Recent developments in the semantics of natural language seem to lead to a genuine synthesis of ideas from linguistics and logic, producing novel concepts and questions of interest to both parent disciplines. This book is a collection of essays on such new topics, which have arisen over the past few years. Taking a broad view, developments in formal semantics over the past decade can be seen as follows. At the beginning stands Montague's pioneering work, showing how a rigorous semantics can be given for complete fragments of natural language by creating a suitable fit between syntactic categories and semantic types. This very enterprise already dispelled entrenched prejudices concerning the separation of linguistics and logic. Having seen the light, however, there is no reason at all to stick to the letter of Montague's proposals, which are often debatable. Subsequently, then, many improvements have been made upon virtually every aspect of the enterprise.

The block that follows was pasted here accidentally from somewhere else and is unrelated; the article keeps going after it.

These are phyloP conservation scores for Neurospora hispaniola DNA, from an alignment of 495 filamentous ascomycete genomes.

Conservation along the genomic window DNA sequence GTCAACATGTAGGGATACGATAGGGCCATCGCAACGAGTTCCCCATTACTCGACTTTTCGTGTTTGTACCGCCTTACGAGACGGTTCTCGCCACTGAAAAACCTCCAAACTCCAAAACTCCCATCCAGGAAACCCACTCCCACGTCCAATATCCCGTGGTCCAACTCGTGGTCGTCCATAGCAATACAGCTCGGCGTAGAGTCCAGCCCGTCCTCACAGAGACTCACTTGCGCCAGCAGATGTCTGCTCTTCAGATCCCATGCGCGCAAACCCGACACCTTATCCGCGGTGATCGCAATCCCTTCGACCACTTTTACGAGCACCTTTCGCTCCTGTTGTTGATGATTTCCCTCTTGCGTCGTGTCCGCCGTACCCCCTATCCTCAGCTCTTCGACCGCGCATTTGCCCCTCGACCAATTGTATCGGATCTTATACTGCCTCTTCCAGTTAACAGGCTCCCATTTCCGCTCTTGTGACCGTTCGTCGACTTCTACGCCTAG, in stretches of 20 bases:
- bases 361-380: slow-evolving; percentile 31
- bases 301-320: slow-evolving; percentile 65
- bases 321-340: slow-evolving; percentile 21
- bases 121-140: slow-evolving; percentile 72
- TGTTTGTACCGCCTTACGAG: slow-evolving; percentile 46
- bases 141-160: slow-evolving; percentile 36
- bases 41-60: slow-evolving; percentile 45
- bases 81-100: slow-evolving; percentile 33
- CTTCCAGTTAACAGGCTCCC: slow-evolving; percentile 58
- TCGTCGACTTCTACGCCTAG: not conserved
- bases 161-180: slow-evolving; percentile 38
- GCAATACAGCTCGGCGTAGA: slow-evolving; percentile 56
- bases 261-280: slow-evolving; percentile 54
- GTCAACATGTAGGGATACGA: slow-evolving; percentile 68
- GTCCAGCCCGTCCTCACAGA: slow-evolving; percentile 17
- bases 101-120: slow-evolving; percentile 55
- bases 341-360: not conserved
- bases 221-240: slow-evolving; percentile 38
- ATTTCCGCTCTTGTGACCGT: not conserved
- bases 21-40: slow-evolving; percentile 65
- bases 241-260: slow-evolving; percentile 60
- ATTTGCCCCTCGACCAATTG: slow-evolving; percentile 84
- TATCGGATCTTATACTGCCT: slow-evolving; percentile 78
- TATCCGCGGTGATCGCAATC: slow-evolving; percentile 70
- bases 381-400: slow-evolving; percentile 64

More sophisticated grammars have been inserted (lately, lexical-functional grammar and generalized phrase structure grammar), more sensitive model structures have been developed (lately, 'partial' rather than 'total' in their com- position), and even the mechanism of interpretation itself may be fine-tuned more delicately, using various forms of 'representations' mediating between linguistic items and semantic reality. In addition to all these refinements of the semantic format, descriptive coverage has extended considerably.
I/Constraints on Denotations.- 1 / Determiners.- 2 / Quantifiers.- 3 / All Categories.- 4 / Conditionals.- 5 / Tense and Modality.- 6 / Natural Logic.- II/Dynamics of Interpretation.- 7 / Categorial Grammar.- 8 / Semantic Automata.- III/Methodology of Semantics.- 9 / Logical Semantics as an Empirical Science.- 10/ The Logic of Semantics.- References.- Index of Names.- Index of Subjects.